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Published 4 October 2022
Natalie Hilton of AXA Insurance UK and Kellie Maguire of DAC Beachcroft’s Casualty Fraud team secured discontinuances demonstrating that collusion does not pay. Two claims were brought against a landlord following two separate accidents that the claimants said occurred at the same location but on different dates.
AXA UK’s policyholders rented rooms in their home to the two claimants.
The first of these claimants said that in May 2018 she slipped and fell in the kitchen and suffered a fractured elbow. There had been a flood in 2017 in the kitchen following a leak from a washing machine and the claimant said that this had caused the kitchen floor to be constantly slippery with some of the wooden floorboards being slightly raised, loose and with gaps between them.
The second claimant said she had fallen on the same kitchen floor in identical circumstances in July 2018 and suffered an injury to her ankle.
Both claimants acted as witnesses for each other and claimed to have been present when the other’s accident occurred.
Liability was firmly disputed in both claims. Whilst it was admitted that there had been a leak in 2017, AXA UK’s policyholder provided evidence that the leak had affected only a small area of the wooden flooring at the front of the washing machine, which was not in the locations where the claimants said they had fallen. It was denied that the wooden flooring was slippery or hazardous.
Further, the landlord provided evidence that when both claimants initially reported their accidents, the first claimant stated she had been dancing on a table in the living room when she fell and the second stated that she had slipped on a spillage on the kitchen floor following a party.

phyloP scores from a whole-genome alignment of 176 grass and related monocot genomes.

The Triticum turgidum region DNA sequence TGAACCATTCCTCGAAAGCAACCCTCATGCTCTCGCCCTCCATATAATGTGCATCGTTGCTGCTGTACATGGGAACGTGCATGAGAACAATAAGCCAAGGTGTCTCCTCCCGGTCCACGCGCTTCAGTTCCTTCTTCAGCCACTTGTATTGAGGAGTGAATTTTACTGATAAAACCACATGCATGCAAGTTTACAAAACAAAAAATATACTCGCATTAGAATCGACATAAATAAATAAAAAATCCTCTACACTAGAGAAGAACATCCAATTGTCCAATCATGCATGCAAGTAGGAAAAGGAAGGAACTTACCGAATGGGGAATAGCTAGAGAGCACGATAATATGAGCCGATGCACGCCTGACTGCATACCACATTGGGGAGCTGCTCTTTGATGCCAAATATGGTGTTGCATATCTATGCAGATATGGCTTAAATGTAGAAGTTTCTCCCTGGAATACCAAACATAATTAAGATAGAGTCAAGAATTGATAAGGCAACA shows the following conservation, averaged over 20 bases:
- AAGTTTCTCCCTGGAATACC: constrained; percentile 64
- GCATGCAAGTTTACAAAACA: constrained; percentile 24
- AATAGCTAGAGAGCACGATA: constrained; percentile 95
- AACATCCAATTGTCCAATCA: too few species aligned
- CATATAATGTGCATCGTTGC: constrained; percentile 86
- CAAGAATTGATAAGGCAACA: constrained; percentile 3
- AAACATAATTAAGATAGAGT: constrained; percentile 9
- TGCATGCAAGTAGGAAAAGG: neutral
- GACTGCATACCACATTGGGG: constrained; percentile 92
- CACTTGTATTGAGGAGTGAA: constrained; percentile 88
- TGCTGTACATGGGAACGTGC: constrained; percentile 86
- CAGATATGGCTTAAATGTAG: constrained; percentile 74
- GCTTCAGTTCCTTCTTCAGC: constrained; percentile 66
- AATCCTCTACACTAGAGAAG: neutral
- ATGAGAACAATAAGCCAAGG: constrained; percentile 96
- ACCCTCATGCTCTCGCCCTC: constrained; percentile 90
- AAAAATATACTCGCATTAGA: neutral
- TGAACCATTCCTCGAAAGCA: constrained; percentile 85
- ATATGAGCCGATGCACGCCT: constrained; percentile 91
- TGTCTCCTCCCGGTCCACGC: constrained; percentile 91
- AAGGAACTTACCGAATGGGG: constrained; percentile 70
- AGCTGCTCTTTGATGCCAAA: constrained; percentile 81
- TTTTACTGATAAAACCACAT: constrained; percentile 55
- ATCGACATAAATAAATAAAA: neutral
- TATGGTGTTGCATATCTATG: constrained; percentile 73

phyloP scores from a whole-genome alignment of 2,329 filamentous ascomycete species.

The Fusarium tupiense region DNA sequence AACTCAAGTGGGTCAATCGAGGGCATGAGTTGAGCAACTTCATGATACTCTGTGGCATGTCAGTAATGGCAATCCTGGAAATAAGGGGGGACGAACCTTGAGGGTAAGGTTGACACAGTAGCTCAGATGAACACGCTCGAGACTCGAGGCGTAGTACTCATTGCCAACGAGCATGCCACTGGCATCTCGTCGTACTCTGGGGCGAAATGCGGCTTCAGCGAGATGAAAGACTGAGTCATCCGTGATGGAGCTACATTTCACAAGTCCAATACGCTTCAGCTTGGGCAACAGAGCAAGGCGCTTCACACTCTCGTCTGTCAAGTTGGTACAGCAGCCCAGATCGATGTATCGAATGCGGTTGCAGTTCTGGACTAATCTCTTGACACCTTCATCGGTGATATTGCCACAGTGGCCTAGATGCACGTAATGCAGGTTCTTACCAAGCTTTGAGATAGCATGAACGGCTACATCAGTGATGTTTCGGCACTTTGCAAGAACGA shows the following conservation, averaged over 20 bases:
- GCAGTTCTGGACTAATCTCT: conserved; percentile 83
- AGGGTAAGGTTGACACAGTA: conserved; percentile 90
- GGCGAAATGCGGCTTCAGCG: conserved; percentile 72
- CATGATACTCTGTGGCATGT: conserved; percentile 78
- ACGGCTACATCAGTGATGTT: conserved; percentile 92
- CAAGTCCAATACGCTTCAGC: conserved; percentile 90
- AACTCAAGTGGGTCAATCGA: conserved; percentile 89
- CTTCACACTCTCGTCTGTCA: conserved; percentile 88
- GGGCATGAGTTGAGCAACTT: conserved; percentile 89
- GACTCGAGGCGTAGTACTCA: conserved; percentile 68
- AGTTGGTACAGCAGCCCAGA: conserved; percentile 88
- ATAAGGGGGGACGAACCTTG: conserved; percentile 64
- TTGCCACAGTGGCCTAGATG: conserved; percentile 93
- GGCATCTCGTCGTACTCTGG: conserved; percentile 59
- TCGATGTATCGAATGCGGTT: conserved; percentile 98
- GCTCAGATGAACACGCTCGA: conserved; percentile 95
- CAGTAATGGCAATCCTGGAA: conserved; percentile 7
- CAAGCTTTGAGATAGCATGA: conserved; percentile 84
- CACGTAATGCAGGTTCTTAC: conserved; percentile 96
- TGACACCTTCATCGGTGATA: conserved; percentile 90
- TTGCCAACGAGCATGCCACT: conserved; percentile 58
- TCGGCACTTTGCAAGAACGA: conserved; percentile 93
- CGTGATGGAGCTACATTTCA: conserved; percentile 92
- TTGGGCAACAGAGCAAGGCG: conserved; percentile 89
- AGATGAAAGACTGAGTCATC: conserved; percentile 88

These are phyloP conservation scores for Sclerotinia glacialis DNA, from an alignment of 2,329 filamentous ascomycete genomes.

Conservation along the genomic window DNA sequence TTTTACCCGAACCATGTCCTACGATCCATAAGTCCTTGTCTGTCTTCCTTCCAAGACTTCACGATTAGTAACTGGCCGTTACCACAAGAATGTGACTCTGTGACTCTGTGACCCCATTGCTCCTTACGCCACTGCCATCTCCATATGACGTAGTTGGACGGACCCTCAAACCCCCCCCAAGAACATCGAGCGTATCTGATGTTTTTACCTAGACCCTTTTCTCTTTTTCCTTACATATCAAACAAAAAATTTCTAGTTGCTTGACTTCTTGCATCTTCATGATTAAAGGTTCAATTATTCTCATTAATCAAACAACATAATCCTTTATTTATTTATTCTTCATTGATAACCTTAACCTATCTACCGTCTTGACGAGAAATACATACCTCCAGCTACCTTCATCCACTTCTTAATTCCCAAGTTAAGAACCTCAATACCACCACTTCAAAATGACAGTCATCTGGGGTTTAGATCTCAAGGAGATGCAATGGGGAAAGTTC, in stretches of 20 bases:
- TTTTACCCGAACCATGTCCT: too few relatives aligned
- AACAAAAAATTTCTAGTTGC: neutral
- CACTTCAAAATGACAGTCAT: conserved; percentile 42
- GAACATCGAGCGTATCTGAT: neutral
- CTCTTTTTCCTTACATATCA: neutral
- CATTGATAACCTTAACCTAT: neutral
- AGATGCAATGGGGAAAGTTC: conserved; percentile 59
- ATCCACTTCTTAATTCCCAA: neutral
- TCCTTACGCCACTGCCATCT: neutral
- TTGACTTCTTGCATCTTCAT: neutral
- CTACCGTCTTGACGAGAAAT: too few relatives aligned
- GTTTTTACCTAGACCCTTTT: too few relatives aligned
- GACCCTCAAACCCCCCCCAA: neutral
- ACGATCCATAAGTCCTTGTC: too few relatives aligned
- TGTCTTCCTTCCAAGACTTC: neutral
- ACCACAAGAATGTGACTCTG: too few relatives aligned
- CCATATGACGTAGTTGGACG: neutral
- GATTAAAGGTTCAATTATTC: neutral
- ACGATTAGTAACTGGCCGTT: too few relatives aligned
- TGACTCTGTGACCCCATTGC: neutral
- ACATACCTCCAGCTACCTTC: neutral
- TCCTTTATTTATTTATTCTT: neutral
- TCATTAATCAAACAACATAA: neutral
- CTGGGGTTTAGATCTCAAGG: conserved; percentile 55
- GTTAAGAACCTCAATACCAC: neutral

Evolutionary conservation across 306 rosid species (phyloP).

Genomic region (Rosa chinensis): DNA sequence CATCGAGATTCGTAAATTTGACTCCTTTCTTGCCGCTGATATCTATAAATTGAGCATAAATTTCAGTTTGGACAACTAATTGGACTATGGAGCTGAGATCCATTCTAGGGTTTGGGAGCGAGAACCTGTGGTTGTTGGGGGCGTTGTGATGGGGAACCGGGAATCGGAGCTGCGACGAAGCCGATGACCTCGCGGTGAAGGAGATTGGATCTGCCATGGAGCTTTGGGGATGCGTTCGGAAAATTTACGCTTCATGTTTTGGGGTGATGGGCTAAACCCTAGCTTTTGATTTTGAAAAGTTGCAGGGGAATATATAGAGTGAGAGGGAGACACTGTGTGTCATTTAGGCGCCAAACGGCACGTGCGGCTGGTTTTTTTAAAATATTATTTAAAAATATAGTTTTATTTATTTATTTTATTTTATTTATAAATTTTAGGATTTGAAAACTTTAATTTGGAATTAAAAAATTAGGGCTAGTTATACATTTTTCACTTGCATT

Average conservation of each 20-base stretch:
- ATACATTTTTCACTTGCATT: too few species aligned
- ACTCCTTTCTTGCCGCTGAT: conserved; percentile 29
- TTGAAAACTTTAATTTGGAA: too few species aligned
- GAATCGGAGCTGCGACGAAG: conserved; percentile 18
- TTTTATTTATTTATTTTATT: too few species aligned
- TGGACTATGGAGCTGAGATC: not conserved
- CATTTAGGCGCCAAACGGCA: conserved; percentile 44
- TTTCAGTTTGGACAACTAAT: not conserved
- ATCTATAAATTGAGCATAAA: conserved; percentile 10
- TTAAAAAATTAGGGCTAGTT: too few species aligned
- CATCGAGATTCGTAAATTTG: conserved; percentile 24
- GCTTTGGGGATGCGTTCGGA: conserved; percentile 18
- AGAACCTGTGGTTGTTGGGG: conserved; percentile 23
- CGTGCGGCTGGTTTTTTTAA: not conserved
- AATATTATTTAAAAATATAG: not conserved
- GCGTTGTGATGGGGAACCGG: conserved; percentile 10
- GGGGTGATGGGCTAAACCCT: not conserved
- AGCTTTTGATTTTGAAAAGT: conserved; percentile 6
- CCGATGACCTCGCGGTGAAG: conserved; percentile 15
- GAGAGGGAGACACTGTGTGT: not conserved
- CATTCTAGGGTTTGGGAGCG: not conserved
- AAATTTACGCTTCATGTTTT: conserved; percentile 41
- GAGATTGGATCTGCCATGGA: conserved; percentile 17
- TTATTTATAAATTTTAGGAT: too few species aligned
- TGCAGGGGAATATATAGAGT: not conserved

Neither claimant lived at the property when the leak occurred and it was not until some months after their alleged accidents that they discovered there had been a leak in the kitchen in 2017. It was at this point that they presented their claims and altered their accounts as to how they came to suffer the injuries complained of.
Fundamental Dishonesty was pleaded and expert engineering evidence was obtained. The expert confirmed that the only effect from the 2017 leak was some discolouration to a small area near the washing machine, but otherwise the flooring was in a good condition and was not slippery as claimed.
The defence was maintained and despite having supported each other’s claims throughout, shortly after the trial date was listed, both claimants discontinued.
Claire Laver, Partner of DACB said, “This is a great outcome arising from an appropriate organised fraud strategy and is testament to AXA’s robust approach to defending fraudulent claims,”
Natalie Randall, Organised Fraud & Financial Crime Lead at DACB said, “The evidence gathered here clearly demonstrates the level of orchestration sitting behind these fraudulent claims, so much so that the claimants felt their only option was to walk away. Working together with our clients, we are continuing to achieve significant success in organised casualty fraud claims.”
Natalie Hilton, Liability Claims Handler at AXA UK said: “We are pleased that we were able to protect our policyholder against the impact of these fraudulent claims. Following a robust investigation carried out by our teams, substantial evidence against the claimants was gathered to the extent to which made them decide to discontinue their claim.
“Insurance fraud is a serious crime, with significant repercussions. AXA UK is committed to protecting customers against spurious claims by investigating suspicious claims and by taking fraudulent claimants to court when necessary.”
For more information or advice, please contact one of our experts in our Casualty Fraud Team.
+44(0)121 698 5337
+44 (0)121 698 5730
+44 (0) 121 698 5393
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